Pholcus phalangioides Click to enlarge image
Daddy Long Legs Spider, Pholcus phalangioides Image: R.Mascord
Australian Museum

Fast Facts

  • Classification
    Species
    phalangioides
    Genus
    Pholcus
    Family
    Pholcidae
    Order
    Araneae
    Class
    Arachnida
    Phylum
    Arthropoda
    Kingdom
    Animalia
  • Number of Species
    12
  • Size Range
    9 mm
  • Habitats
    peridomestic
  • Life history mode
    sedentary
  • Feeding Habits
    arthropod-feeder, carnivorous, insectivorous, predator

Introduction

The cosmopolitan Daddy-long-legs Spider belongs to a group known as the tangle-web spiders.

Identification

Daddy-long-legs spiders are easily recognised by their extremely long, skinny legs and small body. They are cream to pale brown. Some species have darker markings on their legs and abdomen.

Habitat

Daddy-long-legs Spiders are found in most urban areas, in particular houses. They make a thin, tangled web in sheltered positions were they are unlikely to be disturbed, such as under furniture, behind doors, in the corner of the ceilings, in sheds, in garages and under decks. Its successful use of these human-made structures has made it one of the most common spiders in Australia. If the Daddy-long-legs Spider is disturbed in the web it responds by setting up a a very fast, spinning motion, becoming a blur to anyone watching..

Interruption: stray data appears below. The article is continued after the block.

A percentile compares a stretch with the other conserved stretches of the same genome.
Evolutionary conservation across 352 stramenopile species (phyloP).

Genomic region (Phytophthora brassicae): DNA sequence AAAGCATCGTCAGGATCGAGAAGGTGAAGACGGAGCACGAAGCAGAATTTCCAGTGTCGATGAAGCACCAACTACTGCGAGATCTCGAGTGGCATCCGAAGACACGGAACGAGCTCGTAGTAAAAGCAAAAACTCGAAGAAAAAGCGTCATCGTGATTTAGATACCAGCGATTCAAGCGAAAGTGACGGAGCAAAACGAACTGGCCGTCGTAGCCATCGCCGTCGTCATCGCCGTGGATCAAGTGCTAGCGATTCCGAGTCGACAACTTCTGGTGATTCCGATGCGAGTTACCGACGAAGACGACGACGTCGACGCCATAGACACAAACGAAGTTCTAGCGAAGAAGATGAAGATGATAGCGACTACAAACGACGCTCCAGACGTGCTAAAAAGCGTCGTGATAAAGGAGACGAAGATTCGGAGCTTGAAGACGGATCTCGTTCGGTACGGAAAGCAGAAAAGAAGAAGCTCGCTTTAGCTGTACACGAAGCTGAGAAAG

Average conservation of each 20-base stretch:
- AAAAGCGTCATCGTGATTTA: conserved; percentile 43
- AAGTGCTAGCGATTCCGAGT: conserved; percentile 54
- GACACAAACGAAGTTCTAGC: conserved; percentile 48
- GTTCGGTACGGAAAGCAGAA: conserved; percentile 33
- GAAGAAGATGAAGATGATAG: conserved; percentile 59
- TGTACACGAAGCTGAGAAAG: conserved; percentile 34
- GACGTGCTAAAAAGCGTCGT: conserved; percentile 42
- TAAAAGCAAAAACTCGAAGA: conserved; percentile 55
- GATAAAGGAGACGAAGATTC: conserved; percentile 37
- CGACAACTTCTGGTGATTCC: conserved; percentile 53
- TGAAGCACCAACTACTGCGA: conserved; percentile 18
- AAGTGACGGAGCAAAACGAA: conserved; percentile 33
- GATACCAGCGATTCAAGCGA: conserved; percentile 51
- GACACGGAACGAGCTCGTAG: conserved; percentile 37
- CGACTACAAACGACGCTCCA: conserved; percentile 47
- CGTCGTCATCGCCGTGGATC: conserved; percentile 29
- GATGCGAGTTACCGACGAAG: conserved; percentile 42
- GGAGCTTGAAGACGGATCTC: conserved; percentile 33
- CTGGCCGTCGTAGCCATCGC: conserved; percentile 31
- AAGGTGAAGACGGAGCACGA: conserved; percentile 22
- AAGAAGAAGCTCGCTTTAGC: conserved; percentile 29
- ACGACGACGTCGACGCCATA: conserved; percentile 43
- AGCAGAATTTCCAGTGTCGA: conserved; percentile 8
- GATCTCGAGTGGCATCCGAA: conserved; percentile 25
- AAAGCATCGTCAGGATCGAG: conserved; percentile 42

Distribution

The Daddy-long-legs Spider, Pholcus phalangioides, is found throughout Australia. It is a cosmopolitan species that originates from Europe and was introduced accidently into Australia.



Feeding and diet

The Daddy-long-legs Spider feeds on insects and other spiders.

Danger to humans

There is a persistent belief that the Daddy-long-legs Spider has the most toxic venom of all spiders. However, there is no scientific evidence to back this up. The myth probably grew from observations that the Daddy-long-legs Spider will kill and eat a Redback Spider. However, the venom is not actually that potent, even for insects.

It had been thought that the fangs of this spider were incapable of piercing human skin. Recently, however, it was shown that the tiny fangs (about 0.25 mm) were actually capable of piercing human skin in a test done on the US television show, Mythbusters, but the stinging sensation produced was very short-lived. Most reputable sources, including the University of California, Riverside, still say that this species would never be considered as harmful to humans. However, in the unlikely event of a bite from this species, a positive identification of the spider by an expert should be made and medical attention sought if any reaction persists for more than a short time.